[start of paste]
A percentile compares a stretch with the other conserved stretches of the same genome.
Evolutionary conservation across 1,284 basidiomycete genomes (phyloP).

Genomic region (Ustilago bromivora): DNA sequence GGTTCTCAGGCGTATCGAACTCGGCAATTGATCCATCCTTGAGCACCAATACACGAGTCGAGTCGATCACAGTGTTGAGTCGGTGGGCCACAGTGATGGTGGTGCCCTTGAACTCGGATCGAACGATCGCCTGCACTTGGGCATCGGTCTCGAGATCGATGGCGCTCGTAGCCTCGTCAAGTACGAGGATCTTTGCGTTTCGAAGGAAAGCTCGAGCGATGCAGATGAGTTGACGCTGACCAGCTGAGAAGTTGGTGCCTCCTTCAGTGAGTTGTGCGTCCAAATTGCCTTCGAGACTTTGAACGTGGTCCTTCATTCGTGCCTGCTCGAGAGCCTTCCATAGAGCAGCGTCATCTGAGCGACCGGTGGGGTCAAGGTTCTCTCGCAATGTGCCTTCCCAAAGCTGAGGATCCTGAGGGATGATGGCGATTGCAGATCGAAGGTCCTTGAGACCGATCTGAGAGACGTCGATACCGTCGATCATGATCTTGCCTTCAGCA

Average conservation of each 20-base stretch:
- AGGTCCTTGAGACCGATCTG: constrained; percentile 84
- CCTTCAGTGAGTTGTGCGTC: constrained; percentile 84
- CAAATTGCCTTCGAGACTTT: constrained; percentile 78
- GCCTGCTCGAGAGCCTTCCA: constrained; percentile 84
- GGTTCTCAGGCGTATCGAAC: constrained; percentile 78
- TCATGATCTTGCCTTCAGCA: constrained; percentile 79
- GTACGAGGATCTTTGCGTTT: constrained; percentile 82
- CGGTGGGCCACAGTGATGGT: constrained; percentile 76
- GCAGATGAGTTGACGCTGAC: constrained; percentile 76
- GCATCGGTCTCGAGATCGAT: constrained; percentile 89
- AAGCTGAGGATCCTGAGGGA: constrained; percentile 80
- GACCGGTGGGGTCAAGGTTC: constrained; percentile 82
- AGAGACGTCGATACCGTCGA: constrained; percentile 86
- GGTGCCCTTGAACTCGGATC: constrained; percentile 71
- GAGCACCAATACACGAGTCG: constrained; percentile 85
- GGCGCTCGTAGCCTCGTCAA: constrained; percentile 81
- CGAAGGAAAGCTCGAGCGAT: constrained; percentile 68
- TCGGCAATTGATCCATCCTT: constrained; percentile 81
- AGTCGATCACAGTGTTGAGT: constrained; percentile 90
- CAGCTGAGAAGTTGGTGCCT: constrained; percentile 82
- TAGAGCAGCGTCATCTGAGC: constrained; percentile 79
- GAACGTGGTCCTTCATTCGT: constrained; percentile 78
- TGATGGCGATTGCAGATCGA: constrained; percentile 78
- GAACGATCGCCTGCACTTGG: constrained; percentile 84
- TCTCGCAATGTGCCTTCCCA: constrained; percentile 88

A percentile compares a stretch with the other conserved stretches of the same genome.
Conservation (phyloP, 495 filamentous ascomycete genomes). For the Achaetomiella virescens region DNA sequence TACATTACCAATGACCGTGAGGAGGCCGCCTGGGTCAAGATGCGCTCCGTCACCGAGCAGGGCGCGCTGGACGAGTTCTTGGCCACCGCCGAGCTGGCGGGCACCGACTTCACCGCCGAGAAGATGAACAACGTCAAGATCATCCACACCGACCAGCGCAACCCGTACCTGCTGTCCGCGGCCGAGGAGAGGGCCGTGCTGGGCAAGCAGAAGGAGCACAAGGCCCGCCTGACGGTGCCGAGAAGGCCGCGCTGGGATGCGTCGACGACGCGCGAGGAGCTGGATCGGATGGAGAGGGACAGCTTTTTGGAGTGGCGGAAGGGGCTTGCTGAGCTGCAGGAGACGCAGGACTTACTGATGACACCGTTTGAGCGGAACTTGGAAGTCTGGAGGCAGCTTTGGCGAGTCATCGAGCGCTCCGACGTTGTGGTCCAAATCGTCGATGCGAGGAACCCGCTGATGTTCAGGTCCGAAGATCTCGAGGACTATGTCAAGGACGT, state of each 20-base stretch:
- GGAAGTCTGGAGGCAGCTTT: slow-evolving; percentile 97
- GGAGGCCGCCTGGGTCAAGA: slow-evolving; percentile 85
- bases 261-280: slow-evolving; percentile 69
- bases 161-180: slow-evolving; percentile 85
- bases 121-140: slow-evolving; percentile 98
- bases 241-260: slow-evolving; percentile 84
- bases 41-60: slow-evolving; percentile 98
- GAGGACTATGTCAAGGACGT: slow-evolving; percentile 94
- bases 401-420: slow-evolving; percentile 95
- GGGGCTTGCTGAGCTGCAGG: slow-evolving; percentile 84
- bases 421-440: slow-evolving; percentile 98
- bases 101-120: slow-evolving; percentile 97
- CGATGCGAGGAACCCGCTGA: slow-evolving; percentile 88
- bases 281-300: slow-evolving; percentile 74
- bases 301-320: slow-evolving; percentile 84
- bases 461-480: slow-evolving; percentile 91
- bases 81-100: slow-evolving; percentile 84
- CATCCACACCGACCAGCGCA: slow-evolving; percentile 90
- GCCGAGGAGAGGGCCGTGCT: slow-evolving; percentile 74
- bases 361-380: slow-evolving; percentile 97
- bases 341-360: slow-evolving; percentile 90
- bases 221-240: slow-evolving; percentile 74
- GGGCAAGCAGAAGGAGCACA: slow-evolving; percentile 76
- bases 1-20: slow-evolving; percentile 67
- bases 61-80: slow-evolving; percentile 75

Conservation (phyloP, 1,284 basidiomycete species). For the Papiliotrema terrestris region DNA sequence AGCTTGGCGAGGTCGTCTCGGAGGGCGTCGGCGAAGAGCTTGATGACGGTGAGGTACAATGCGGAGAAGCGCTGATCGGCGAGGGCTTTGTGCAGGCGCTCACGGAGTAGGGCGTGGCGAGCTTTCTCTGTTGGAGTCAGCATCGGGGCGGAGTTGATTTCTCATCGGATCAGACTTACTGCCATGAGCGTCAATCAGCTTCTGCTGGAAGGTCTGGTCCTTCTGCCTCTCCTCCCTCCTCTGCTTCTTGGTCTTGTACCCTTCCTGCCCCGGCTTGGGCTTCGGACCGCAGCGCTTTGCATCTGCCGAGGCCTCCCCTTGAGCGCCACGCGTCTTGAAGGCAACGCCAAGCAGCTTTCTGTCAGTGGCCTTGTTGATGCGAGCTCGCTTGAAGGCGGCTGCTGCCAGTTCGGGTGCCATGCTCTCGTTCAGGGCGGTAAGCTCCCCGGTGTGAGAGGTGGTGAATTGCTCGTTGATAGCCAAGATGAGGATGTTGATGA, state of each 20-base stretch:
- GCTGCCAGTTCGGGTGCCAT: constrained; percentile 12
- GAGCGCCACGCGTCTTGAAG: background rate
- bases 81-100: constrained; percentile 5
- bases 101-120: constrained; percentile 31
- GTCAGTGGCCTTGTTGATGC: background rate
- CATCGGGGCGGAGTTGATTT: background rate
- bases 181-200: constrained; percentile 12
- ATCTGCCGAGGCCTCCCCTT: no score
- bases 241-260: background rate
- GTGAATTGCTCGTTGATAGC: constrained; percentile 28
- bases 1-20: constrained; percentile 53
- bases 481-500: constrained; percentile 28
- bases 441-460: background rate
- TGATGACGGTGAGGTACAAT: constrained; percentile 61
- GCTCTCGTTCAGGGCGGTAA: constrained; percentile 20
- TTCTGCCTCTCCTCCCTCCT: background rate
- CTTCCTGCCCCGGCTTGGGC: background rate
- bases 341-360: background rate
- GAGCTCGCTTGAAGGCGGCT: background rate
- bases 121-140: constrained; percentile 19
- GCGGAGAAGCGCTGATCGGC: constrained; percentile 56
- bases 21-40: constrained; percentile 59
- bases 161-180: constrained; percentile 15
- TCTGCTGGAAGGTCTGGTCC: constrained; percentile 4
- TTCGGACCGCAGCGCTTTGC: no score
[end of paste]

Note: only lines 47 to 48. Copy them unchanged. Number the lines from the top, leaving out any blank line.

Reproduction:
- bases 461-480: slow-evolving; percentile 91
- bases 81-100: slow-evolving; percentile 84